Albert Maysles--the filmmaker who, with his late brother David, became a legend of cinéma vérité documentaries--has died. The Maysles Center has reportedly confirmed that the 88-year-old passed away of natural causes on Thursday.
The Maysles brothers were pioneers in what's often dubbed "fly-on-the-wall" directing--but the two preferred neither that term nor the word "director." Explaining his technique, Albert said, "as a documentarian you are an observer, an author but not a director, a discoverer, not a controller." He added that simply being a "fly-on-the-wall" would be "mindless."
"As a documentarian I happily place my fate and faith in reality," Maysles said, speaking of the purpose of his craft. "It is my caretaker, the provider of subjects, themes, experiences--all endowed with the power of truth and the romance of discovery. And the closer I adhere to reality the more honest and authentic my tales. After all, knowledge of the real world is exactly what we need to better understand and therefore possibly to love one another. It's my way of making the world a better place."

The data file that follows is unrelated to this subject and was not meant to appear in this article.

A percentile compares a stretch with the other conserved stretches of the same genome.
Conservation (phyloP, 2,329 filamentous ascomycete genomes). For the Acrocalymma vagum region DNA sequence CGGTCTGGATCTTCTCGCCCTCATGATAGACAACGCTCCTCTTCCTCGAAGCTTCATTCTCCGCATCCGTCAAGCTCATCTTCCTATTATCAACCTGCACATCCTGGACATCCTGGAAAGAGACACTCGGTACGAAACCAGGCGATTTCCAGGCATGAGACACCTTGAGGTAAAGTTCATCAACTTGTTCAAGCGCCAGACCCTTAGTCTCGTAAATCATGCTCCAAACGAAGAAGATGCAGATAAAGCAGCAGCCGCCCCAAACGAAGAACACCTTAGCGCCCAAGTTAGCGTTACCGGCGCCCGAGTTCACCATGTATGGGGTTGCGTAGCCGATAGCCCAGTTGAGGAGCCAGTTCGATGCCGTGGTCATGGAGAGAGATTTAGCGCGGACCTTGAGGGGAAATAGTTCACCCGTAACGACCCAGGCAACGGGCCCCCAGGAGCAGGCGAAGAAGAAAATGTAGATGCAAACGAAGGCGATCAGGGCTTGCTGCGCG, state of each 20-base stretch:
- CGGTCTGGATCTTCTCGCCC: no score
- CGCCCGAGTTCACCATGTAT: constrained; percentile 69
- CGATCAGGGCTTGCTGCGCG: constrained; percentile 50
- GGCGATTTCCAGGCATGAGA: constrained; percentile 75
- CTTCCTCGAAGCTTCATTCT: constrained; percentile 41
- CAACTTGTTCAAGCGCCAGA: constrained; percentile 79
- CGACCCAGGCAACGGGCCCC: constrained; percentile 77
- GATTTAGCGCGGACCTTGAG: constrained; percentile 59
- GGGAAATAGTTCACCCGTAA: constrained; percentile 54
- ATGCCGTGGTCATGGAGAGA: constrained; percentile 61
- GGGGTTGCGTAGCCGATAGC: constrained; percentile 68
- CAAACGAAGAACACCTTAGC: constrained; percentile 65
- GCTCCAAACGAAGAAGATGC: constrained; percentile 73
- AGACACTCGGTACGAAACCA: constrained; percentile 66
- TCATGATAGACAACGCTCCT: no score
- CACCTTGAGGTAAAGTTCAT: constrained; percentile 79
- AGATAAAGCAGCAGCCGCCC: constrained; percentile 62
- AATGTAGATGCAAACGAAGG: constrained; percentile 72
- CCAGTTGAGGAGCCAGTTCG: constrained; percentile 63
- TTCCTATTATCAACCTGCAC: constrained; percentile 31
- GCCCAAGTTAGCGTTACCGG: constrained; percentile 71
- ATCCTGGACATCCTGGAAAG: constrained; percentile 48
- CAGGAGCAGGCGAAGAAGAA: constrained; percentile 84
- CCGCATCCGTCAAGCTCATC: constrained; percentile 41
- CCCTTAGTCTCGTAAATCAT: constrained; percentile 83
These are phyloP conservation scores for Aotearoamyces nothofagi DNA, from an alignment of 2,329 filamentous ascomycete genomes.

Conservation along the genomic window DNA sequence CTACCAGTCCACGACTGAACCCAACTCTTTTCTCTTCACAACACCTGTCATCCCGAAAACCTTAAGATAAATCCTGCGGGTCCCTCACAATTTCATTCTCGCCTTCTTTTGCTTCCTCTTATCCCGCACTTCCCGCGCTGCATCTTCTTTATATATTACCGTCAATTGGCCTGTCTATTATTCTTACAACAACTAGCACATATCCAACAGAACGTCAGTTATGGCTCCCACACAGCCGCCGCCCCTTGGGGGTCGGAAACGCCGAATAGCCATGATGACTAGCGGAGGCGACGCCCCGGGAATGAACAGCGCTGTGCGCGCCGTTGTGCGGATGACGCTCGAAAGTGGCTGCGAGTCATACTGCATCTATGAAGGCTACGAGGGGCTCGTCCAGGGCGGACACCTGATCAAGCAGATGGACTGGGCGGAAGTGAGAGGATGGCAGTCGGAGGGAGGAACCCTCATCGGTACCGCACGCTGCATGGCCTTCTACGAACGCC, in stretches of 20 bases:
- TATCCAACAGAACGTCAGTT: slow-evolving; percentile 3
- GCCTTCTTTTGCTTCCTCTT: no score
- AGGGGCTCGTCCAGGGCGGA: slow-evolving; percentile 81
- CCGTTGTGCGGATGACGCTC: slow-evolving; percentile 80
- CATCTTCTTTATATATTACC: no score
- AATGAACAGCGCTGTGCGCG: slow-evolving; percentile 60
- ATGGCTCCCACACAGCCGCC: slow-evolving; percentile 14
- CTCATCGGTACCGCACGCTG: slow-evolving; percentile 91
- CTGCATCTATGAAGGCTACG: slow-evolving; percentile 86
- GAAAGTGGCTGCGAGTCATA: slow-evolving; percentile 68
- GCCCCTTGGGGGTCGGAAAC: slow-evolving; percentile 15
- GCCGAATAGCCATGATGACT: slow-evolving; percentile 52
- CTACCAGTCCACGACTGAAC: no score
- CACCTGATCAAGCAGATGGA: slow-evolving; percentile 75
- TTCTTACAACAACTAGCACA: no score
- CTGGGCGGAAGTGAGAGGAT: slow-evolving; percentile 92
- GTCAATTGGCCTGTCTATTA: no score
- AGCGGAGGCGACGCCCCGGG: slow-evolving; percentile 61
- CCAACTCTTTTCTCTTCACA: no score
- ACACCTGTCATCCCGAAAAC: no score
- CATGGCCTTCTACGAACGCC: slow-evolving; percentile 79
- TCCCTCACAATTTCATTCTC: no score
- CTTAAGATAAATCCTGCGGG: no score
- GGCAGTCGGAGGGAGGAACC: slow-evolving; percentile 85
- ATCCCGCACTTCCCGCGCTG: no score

With that mindset, Maysles and his brother created such iconic, influential films as Gimme Shelter, Salesman, Grey Gardens, and When We Were Kings. His final film, In Transit, a collaborative documentary about passengers aboard Amtrak's busiest long-distance train route in America, will be in competition at this year's Tribeca Film Festival.
May he forever unobtrusively watch over us from the great beyond.